Trade Policy & Lobbying Effectiveness: Theory and Evidence for India

Published on 1 January 2017

The objective of this paper is to quantify Lobbying Effectiveness for trade policy. I introduce this measure into Grossman and Helpman’s (1994, American Economic Review 84: 833–850) model of protection-for-sale (PFS). Two alternate factors are suggested to explain differences in lobbying effectiveness across sectors; first, predisposition of the government to supply protection (owing arguably to a perception bias to certain lobby groups that present their policy stance better); and second, the ability to organize and lobby for protection (based on market structure).

Applying this framework to Indian data, I begin by estimating the traditional PFS model with a new measure of political organization. Then using panel data, I estimate lobbying effectiveness measures for the manufacturing sector. Additionally, I examine the political economy determinants of lobbying effectiveness in the context of Indian trade policy. The findings are a first for India and suggest an overall strong competition effect than any free-riding in lobbying for trade policy. First, for the most effective sectors, a high output to import ratio translates to higher trade protection; for the least effective/ineffective sectors, higher output to import ratio translates to lower trade protection. Second, sectors with geographically concentrated firms are more effective in lobbying, and effectiveness declines with an increase in product substitutability within sectors.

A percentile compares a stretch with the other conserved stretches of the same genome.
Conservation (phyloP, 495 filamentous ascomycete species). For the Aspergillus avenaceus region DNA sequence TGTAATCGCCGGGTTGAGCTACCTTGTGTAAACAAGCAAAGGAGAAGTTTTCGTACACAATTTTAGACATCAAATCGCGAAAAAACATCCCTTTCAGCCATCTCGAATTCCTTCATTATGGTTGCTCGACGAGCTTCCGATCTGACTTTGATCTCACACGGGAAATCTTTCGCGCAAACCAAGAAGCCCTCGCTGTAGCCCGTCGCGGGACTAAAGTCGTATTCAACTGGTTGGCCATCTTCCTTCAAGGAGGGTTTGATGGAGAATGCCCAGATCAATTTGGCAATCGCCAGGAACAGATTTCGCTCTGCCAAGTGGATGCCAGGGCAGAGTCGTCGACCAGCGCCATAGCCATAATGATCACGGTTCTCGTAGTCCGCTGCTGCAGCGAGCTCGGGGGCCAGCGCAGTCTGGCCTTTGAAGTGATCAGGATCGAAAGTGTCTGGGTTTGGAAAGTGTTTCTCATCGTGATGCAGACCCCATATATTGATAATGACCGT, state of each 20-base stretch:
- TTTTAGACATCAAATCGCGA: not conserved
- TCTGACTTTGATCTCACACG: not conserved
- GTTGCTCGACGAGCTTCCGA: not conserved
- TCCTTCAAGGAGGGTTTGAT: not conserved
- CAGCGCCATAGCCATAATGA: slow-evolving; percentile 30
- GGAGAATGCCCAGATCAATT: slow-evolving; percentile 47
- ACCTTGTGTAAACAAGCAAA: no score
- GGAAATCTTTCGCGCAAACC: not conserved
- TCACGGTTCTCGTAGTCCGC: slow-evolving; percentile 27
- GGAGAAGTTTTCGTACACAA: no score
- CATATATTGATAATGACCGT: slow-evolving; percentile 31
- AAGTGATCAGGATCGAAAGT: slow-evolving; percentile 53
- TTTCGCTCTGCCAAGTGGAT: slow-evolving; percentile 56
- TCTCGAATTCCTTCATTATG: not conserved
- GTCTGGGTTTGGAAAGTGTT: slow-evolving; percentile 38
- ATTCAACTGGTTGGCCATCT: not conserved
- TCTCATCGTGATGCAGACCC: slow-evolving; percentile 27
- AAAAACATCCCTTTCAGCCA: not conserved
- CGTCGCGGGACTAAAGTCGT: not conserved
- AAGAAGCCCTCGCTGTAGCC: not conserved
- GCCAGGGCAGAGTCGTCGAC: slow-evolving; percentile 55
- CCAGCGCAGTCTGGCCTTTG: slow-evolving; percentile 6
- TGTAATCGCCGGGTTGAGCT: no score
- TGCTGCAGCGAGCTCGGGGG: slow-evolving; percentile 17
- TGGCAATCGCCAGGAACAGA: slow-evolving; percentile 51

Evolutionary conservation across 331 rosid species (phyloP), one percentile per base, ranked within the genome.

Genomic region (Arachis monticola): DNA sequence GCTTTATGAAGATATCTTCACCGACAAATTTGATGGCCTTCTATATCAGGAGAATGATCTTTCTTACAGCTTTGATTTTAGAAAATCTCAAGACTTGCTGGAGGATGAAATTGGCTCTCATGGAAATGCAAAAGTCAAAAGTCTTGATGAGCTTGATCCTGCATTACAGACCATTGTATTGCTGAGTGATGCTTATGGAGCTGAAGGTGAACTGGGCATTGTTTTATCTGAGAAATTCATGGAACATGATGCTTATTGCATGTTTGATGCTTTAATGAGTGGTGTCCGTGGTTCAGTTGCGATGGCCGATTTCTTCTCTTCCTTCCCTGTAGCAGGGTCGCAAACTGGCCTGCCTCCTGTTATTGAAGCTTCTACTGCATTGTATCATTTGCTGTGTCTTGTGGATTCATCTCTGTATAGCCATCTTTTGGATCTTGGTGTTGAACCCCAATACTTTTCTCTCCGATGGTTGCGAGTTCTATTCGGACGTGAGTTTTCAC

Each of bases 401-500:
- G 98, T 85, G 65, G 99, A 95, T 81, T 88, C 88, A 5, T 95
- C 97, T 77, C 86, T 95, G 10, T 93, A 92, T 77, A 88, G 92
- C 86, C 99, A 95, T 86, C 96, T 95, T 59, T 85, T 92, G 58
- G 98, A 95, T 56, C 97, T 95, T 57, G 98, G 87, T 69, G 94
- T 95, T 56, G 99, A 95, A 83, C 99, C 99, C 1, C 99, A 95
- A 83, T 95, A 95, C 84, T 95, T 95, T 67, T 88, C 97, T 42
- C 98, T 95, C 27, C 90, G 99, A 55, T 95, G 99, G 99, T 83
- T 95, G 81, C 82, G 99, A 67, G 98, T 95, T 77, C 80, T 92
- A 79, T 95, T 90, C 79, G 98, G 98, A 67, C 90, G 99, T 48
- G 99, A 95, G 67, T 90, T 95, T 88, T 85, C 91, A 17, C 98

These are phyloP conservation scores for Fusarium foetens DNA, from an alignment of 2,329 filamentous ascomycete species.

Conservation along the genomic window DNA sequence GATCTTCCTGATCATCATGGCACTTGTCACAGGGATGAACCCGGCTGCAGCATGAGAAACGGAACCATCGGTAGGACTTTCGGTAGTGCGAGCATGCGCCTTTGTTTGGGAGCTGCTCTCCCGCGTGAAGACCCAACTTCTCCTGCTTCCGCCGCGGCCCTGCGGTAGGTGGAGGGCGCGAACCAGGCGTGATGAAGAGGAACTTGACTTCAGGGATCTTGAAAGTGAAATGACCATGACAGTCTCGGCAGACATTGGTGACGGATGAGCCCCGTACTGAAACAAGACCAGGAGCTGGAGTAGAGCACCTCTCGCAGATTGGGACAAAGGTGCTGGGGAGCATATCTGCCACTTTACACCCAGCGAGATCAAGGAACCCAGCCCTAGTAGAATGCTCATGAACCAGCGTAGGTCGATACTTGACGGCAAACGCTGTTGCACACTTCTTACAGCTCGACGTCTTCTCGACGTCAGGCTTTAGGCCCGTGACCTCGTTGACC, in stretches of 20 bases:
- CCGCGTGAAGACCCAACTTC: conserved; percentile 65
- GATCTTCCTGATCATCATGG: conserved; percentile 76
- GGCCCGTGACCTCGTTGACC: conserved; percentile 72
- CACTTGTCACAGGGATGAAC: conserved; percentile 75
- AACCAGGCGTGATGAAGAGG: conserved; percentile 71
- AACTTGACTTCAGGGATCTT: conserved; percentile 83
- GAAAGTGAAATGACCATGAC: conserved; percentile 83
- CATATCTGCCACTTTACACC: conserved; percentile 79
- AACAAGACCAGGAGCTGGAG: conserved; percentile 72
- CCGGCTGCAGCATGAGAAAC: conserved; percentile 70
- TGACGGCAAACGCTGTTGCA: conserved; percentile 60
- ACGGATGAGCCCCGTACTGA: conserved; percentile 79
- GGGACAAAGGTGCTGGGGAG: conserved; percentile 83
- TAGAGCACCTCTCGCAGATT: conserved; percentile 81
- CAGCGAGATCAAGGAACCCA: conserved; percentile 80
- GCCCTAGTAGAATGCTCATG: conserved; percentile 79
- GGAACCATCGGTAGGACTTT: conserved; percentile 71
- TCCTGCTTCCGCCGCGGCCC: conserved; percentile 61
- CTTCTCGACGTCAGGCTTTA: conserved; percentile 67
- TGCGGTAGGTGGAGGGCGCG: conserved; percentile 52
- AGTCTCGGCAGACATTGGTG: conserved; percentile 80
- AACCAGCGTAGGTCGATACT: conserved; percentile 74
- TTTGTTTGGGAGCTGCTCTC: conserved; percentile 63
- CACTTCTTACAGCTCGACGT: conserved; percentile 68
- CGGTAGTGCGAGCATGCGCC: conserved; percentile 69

Amrita Saha

Research Fellow

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Saha, A.


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